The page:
Posts tagged wisdom
I love Matthew 25! In this one chapter, Jesus addresses the need for preparation, for taking risks, for wisdom and for the care of other human beings. Here, Jesus, the master story-teller, just keeps popping out stories to teach us and remind us of these eternal truths. For the sake of time, I will touch on only one of the three main parables here.
In the parable of the men with the bags of gold, I love how Jesus highlights the risk that these men take. You see, without the words of the third servant, the actions of the first two wouldn’t have carried nearly as much weight. What did the third servant say?
“I knew that you are a hard man…so I was afraid and went out and hid your gold in the ground.”
You have to wonder what would have happened to those first two servants if, instead of investing the money wisely, they had done something to loose their master’s money. But you see, even when the stakes are high, Jesus encourages us to take a risk – especially when that risk is guided by the Holy Spirit. God never asks us to play it safe or to do only that which we know will succeed. That has never been his M.O.
But there’s another piece to this story and, once again, it comes through the master’s interaction with the third servant. At some level, the master understands the servant’s hesitancy to invest the money, but he says, “you should have put my money on deposit with the bankers, so that when I returned I would have received it back with interest.”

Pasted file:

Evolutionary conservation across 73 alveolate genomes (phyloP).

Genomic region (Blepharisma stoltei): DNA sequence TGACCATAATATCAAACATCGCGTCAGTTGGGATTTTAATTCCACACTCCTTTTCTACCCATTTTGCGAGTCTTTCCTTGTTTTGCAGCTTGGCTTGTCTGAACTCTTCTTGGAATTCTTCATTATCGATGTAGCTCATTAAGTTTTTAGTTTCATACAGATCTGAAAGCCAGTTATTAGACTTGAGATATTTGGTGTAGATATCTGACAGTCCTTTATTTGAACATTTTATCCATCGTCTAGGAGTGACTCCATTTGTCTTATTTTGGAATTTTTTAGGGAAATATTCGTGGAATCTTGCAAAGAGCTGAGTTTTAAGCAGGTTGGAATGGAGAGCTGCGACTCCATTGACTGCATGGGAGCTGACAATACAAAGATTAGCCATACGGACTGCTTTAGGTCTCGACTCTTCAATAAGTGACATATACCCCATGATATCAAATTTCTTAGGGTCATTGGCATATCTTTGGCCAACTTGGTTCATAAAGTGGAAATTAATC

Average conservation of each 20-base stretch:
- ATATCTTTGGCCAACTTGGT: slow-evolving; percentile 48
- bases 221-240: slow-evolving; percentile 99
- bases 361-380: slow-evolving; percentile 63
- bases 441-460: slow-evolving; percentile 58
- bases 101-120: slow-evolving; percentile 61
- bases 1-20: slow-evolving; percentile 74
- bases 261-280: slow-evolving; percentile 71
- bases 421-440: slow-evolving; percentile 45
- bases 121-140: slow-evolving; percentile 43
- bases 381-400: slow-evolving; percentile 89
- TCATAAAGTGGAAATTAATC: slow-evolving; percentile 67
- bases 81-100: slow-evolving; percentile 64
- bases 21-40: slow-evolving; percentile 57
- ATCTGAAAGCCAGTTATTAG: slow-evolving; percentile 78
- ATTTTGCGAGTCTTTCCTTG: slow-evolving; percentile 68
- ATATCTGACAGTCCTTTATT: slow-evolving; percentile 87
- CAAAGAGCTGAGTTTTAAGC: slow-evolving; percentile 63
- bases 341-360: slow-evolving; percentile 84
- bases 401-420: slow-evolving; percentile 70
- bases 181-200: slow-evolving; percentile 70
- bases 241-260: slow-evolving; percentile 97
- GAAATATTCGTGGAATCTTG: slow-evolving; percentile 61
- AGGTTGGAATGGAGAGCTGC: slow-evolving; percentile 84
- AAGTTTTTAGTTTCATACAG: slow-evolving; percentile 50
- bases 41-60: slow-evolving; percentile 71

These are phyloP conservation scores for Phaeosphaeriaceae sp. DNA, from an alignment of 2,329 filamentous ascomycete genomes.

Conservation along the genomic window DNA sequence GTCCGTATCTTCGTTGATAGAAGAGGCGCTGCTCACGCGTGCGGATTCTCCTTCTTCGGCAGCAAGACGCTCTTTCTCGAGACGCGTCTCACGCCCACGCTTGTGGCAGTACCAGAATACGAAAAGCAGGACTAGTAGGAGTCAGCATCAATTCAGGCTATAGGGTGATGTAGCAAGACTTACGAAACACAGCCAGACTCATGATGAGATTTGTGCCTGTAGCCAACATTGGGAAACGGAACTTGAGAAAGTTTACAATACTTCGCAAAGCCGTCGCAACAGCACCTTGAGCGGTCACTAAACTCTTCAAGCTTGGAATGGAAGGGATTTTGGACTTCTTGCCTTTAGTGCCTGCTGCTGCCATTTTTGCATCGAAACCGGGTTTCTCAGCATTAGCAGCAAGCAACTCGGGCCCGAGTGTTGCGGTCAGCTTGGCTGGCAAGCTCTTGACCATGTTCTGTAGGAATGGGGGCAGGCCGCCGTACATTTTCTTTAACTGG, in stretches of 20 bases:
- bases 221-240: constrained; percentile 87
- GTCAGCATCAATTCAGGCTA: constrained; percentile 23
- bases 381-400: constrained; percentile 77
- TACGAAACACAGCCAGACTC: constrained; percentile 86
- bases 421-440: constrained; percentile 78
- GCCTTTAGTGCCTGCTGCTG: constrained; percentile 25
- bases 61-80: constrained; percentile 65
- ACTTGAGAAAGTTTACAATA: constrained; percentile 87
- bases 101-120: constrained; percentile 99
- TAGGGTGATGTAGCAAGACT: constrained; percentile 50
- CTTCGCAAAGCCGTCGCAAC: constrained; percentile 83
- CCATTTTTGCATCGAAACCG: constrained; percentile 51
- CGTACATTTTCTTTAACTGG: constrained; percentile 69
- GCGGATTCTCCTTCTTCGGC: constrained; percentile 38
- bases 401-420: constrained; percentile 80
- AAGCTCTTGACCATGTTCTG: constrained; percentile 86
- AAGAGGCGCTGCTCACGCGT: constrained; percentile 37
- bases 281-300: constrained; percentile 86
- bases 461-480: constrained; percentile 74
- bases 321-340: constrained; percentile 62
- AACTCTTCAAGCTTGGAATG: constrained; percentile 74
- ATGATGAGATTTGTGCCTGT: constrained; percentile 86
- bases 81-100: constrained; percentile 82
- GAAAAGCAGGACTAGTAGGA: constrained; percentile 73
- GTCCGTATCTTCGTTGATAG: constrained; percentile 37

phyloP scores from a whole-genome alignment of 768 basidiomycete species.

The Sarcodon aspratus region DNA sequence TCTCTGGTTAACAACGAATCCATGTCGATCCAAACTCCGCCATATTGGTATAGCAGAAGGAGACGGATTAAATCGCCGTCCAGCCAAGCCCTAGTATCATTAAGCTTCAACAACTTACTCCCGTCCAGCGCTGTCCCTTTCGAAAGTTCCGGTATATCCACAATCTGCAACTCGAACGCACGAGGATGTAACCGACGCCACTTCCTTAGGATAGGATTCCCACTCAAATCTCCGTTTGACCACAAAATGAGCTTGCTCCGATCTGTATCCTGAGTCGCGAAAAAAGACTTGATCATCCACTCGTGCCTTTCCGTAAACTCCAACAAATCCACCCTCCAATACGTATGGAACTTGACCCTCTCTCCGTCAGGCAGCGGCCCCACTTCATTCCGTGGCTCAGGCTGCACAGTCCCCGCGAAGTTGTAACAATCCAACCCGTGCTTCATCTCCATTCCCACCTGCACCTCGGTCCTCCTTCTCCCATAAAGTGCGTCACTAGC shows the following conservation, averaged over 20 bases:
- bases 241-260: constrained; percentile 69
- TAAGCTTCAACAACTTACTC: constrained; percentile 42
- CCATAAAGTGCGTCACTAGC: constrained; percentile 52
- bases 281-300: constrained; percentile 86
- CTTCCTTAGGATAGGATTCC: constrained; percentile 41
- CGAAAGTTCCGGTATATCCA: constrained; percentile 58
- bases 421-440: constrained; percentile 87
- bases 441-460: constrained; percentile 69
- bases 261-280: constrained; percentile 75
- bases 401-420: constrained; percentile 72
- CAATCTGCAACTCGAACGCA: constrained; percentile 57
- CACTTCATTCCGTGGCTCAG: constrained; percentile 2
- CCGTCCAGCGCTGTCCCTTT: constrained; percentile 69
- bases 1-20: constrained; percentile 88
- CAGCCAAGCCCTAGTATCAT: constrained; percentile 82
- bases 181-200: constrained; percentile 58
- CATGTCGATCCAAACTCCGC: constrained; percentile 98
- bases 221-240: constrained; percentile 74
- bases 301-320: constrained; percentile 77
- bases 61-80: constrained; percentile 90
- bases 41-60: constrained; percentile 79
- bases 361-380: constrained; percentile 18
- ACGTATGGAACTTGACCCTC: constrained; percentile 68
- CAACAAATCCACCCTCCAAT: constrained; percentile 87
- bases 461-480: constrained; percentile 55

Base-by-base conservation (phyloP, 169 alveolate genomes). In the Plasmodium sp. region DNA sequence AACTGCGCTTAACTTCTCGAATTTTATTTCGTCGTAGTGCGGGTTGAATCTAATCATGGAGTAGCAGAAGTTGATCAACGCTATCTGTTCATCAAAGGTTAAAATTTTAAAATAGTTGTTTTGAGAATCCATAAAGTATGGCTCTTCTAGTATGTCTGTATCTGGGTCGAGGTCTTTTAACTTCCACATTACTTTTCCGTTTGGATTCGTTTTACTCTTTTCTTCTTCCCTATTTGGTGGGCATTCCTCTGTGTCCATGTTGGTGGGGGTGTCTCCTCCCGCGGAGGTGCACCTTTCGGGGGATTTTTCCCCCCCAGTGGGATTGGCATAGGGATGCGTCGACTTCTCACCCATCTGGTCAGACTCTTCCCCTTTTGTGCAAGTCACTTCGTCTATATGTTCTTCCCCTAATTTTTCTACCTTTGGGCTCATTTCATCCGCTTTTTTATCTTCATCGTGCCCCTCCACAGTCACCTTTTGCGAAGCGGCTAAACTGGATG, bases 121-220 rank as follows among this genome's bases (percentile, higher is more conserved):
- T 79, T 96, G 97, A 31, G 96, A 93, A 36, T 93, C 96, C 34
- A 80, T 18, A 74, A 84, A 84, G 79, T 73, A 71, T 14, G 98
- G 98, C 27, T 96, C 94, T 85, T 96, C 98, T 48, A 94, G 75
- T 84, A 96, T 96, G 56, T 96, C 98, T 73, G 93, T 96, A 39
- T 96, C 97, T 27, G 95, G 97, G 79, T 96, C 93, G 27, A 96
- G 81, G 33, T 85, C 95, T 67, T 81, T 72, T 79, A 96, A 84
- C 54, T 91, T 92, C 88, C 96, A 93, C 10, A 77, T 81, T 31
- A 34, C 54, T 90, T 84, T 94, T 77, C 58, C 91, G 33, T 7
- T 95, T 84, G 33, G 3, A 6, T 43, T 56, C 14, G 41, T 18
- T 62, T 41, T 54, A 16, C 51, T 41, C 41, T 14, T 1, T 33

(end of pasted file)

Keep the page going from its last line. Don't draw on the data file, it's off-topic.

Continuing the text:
For those who would say, “I know God asks other people to take big risks, but I’m just not one of those people,” God gives us this example. If you don’t want to take a big risk for God, why not invest in low-risk things that still have a payoff? Aren’t ready to move half-way around the world and live in a third-world country? Why not go help out at the local homeless shelter? Aren’t prepared to sell all your possessions and give them to the poor? Maybe consider having a garage sale and donating the proceeds to your church or a community non-profit?
So often, we celebrate the big givers and the big risk-takers – the ones who go way out on a limb and then take a horrifying leap. Yes, God loves those people and he needs them to do some big things. But for those “third servant” types for whom the risk is just too terrifying, he still has a plan for you. He still needs you and wants you to have a role to play in his kingdom.
Don’t bury God’s gold in a field. Invest what he has given you. If you can take a risk, do it. If not, at least find a way to get a return on God’s incredible investment in you.
It takes a lot of power to destroy and then rebuild something. It takes a lot of determination and, ultimately, grace if that “something” is a nation. Like Israel, Egypt was a powerful nation. Unlike Israel, Egypt’s power was completely self-made (God’s hand, of course, was not against Egypt most of the time…and when it was, they were defeated.)
Israel and Egypt were alike in many ways – not the least of which is that they had both experienced God’s immense power in an incredible way, neither had aligned themselves with him. Israel claimed to be God’s chosen people, but they certainly didn’t act like it. Egypt had their own gods, but they walked away from the one God who actually demonstrated to them his power and authority.
It’s as if the lessons of history were totally lost on this generation of Egyptians (and Israelites). But that’s how it happens, isn’t it? For me and those in my generation, we can’t really understand the turmoil of the 1950s and 60s. We don’t really get the whole Vietnam War struggle or the civil rights battle. We have ideas about what it was like, but we didn’t live it.